On Tuesday, The Bill and Melinda Gates Foundation released their annual letter, and this document combined with the interview with Axios raise some questions about Gates’ position regarding information privacy – largely due to his suggestions that Apple adjust iPhone security to facilitate information collection by the United States government.
As the influence of technology on our lives continues to increase, lawmakers across both parties have started to take a look at a potential way to collect information they deem important to security concerns. Microsoft’s interactions with the United States government have been largely criticized by the rest of the tech industry, but Bill Gates’ statement about iPhone security and the actions of Apple and other Tech Giants seem unapologetic – rather reinforcing his concerns regarding the direction of technology.
“The companies need to be careful that they’re…not advocating things that would prevent the government from being able to, under appropriate review, perform the type of functions that we’ve come to count on.”
Axios pressed Bill Gates regarding the statement, asking for an example of behavior from the tech industry he finds questionable, with the Microsoft mogul stating that “enthusiasm about making financial transactions anonymous and invisible, and their view that even a clear mass-murdering criminal’s communication should never be available to the government” is especially concerning. Gates then confirmed that he was referring to the issue of iPhone security and the company’s refusal to cooperate with the government in providing information from their phones, stating that, “there’s no question of ability; it’s the question of willingness.”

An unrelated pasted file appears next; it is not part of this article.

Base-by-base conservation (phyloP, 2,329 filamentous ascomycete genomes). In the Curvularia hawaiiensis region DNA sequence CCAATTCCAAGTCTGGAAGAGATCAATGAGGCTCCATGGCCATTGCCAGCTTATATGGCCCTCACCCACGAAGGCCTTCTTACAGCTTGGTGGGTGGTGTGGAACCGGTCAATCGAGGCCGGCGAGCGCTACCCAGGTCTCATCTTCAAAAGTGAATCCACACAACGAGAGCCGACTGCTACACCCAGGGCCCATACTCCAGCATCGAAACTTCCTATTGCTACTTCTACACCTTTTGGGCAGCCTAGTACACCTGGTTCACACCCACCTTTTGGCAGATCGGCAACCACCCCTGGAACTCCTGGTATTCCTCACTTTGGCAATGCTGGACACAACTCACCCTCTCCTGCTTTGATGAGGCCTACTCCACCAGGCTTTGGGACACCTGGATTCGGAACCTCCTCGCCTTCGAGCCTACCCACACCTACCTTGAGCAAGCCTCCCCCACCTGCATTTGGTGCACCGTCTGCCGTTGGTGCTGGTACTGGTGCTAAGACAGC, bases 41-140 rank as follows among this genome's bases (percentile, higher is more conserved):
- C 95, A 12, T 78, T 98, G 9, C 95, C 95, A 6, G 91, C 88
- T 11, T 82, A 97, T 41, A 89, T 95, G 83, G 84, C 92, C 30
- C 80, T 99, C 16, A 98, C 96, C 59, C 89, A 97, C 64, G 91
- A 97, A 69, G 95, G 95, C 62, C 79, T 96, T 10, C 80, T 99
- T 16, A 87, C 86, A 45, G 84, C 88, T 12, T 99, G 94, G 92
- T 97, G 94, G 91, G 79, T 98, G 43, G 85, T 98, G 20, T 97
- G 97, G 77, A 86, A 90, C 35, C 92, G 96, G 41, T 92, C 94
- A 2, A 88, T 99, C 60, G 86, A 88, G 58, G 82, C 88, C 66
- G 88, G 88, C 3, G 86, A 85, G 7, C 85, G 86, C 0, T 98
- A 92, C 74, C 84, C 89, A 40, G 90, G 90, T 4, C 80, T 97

Despite the implications, Gates stated that “nobody’s talking about a backdoor,” which is perplexing given the fact that the government has been requesting increased access to Apple devices for quite some time. What exactly that statement means is a little unclear. Whether he’s insisting that Apple currently has the ability to install a backdoor in their devices despite their insistence otherwise, or whether he asserts that they should develop that ability remains to be seen. Either way, it’s clear that Gates isn’t a fan of Apple’s policy regarding iPhone security and their lack of cooperation with the government.
For Gates, national security takes precedence over individual privacy – for better or for worse. Gizmodo reports that back in 2016, Gates stood far removed from the tech industry regarding the request for the FBI to help break into the iPhone of the San Bernardino shooter, stating that “this is a specific case where the government is asking for access to information…they are not asking for some general thing, they are asking for a particular case.”
Regardless of Bill Gates’ wishes for iPhone to adjust iPhone security to facilitate data collection from governmental agencies, companies like Apple and Facebook retain the position that individual privacy should not be compromised, and Apple continues to state that they don’t actually have the ability to add access due to the inherent encryption in the iPhone security design. There’s no doubt that Bill Gates and Microsoft are major influencers in the Tech industry, but it appears that in this case, his opinion clashes with other large technology companies that continue to fight for the protection of private information.